One of the most common questions I get about Ten Thousand Gear is, “Which short is better? The Ten Thousand Set Short or the Ten Thousand Tactical Short?” Both of these shorts are part of Ten Thousand’s Pro-Line and each model has its list of pros and cons for performance.
In this article, I’m going to put the Ten Thousand Set Short and Tactical Short head-to-head to help you decide which short is best for your needs. Admittedly, I do like both of these shorts and when it comes to a clear winner in certain categories, the devil’s in the details.
Ten Thousand Set Short Vs Tactical Short Table of Contents
- Set Short Vs Tactical Short for Lifting
- Set Short Vs Tactical Short for CrossFit
- Set Short Vs Tactical Short for Swimming
- Set Short Vs Tactical Short for Durability
- Set Short Vs Tactical Short Sizing and Fit
- Set Short Vs Tactical Short Price
If you’re interested in other Ten Thousand models, then I’d suggest checking out my Best Ten Thousand Core Shorts article to look at other options. This article breaks down the differences between the Interval, Foundation, and Session Short.
Ten Thousand Set Short Vs Tactical Short for Lifting
When discussing lifting, I’m referencing how these perform in resistance training settings. This could be defined as more barbell-focused training sessions or even bodybuilding workouts.
Overall, both of these shorts perform fairly well in resistance training settings. However, each model has a few standout features that I think are worth mentioning based on how you like to train.
Pros of Ten Thousand Tactical Short for Lifting
The first aspect that I like the Tactical Short for from a lifting point of view is the ripstop shell. It’s lightweight and durable to abrasion, a nice perk for folks doing deadlifts and cleans where a barbell’s knurling touches the front of the legs.
Another pro is that this model features 5″ and 7″ inseam options. Personally, I love 7″ shorts and feel like they’re a good length for lifting sessions — 5″ are a bit too short for me. The last perk of the Tactical Short is the thick waistband because it provides a nice level of security and these shorts never really come undone.
Pros of Ten Thousand Set Short for Lifting
The pros that come with the Set Short are very similar to what I’ve found with the Ten Thousand Interval Short. This model’s shell is lightweight and is very mobile so if you lift in a more versatile fashion, then you’ll enjoy how much mobility you get with this short.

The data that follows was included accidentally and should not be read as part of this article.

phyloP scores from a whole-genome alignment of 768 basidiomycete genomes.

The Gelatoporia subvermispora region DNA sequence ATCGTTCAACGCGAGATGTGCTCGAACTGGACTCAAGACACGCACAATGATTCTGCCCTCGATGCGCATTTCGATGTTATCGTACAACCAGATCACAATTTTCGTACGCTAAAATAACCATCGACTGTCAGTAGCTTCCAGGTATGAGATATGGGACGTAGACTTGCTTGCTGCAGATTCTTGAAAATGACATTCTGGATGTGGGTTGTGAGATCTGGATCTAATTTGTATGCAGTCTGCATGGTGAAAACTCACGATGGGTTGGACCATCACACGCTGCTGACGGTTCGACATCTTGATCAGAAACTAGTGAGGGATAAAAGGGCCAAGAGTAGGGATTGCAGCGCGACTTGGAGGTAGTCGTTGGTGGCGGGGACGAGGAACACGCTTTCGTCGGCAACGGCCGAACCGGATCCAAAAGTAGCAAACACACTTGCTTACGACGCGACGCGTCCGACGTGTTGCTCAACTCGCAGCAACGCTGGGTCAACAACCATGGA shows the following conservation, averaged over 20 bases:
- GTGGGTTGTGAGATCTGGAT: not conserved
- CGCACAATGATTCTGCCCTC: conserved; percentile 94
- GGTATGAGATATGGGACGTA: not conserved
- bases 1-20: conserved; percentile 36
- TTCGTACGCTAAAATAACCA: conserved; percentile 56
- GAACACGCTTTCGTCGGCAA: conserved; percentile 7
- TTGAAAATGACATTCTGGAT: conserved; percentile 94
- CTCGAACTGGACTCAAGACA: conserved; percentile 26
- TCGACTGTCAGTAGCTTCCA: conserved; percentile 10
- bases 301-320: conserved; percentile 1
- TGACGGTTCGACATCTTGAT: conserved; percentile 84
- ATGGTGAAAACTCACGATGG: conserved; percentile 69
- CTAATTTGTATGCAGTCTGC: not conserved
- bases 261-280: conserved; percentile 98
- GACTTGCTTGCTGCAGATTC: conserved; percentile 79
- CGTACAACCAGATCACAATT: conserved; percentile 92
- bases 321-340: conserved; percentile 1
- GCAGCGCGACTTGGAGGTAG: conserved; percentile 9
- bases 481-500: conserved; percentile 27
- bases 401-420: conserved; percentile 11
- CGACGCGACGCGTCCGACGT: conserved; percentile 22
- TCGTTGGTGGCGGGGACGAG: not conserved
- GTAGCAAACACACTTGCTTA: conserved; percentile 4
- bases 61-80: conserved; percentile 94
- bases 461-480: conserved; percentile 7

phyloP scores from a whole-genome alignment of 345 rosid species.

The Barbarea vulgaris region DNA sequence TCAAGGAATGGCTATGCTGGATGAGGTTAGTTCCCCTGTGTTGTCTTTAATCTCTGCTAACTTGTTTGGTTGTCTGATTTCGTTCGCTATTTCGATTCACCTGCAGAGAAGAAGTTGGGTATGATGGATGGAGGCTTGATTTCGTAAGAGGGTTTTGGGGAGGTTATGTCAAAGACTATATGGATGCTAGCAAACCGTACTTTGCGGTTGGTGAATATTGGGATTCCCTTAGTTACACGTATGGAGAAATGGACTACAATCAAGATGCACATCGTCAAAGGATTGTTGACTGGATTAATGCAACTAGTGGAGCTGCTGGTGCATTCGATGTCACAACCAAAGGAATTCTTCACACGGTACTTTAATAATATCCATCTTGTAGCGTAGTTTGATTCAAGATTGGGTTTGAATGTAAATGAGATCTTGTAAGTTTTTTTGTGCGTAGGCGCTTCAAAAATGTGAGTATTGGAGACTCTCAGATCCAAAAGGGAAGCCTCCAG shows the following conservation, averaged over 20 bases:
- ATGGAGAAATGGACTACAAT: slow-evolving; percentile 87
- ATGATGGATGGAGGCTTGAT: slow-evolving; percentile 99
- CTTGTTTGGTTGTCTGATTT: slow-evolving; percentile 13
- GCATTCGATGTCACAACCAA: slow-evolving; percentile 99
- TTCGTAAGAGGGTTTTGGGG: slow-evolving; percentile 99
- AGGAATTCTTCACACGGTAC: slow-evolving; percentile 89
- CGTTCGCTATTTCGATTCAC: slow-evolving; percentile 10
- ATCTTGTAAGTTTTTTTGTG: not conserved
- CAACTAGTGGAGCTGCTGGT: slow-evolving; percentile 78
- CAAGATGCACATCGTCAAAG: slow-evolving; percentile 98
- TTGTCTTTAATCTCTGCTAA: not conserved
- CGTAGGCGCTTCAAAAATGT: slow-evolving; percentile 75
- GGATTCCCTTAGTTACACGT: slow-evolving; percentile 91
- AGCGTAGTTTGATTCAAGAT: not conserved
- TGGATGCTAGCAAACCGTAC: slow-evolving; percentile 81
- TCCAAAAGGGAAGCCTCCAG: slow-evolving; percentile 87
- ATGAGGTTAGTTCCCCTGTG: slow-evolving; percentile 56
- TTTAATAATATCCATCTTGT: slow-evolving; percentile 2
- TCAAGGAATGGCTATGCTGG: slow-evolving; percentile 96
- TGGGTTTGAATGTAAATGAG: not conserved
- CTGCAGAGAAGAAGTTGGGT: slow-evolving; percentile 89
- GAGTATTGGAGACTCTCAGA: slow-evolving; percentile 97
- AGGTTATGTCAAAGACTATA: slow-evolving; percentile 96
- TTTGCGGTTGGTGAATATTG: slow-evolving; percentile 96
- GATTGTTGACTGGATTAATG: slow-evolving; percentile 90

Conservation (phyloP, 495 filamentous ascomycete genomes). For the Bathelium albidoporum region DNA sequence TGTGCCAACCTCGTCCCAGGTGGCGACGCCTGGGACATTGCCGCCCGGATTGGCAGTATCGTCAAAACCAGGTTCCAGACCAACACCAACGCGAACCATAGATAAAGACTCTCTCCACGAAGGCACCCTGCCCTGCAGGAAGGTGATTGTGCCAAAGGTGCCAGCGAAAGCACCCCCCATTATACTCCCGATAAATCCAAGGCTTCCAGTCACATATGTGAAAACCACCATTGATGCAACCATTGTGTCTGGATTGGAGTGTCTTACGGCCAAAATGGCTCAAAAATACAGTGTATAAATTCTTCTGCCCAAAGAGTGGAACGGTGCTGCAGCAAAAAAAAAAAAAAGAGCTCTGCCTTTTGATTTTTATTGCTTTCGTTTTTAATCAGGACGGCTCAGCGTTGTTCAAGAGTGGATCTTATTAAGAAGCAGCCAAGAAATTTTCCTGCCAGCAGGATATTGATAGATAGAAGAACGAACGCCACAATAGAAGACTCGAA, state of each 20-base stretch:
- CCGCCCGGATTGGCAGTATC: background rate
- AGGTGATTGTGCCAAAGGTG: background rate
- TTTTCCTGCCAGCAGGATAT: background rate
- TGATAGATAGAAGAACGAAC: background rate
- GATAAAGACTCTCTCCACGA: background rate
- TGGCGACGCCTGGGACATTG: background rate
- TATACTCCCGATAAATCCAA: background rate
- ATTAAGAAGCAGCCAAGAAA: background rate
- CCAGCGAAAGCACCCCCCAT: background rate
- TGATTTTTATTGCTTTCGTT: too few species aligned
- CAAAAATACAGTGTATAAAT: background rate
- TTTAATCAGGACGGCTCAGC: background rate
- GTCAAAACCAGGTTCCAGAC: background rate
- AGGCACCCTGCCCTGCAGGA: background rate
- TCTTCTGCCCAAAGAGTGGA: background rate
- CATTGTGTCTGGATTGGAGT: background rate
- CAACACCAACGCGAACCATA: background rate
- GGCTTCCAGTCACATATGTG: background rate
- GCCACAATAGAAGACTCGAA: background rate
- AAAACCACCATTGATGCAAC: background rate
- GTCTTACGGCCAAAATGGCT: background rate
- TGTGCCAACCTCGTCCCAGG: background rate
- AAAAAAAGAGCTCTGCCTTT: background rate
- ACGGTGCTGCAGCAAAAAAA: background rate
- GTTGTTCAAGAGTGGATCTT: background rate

On top of that, this short’s pocket system is great for the guy that trains in a commercial gym and wants to keep their phone, keys, etc. on them. Like the Tactical Short, the Set Short’s waistband is also really secure and never has an issue coming undone during training sessions.
Winner: Set Short for Versatile Training Lifting, Tactical Short for Barbell-Focused Lifting
Ten Thousand Set Short Vs Tactical Short for CrossFit
If you’re a CrossFit athlete or someone who trains in fashions similar to CrossFit athletes, then I do think there’s a more clear winner with these shorts regarding their performance.
Personally, I think the Set Short has a slight edge for CrossFit style workouts. In my off-season (I compete in powerlifting), a lot of my training is focused on athleticism and involves workouts similar in nature to what CrossFit training involves. The Set Short’s ability to be highly mobile with its 6.5″ inseam feels awesome for shifting gears quickly in workouts.
Now, don’t get me wrong, the Tactical Short can easily tackle versatile, CrossFit-style training and in all honesty, for outdoor sessions that involve rucking, hiking, trail runs, etc. I’m taking the Tactical Short, but I do think the Set Short has a slight edge here.
Winner: Tie, Set Short for Gym Session, and Tactical Short for 50/50 Gym/Outdoor Training
Ten Thousand Tactical Short
- Outdoor Training
- Barbell Training
- Rucking and Hiking
- For Cost-Efficiency
Ten Thousand Set Short Vs Tactical Short for Swimming
The interesting and cool thing about the Tactical Short and Set Short is that they can both serve as swim shorts if you need them to. I’ve used both for swimming and I think contextually they each have their perks.
For the athlete that plans to workout and train in a pool often, I’d say go with the Set Short. This model was literally designed to be a land/water hybrid and its shell does a really good job at drying quickly. Plus, the materials used in this short also have anti-odor components so the shorts don’t end up smelling like chlorine too quickly.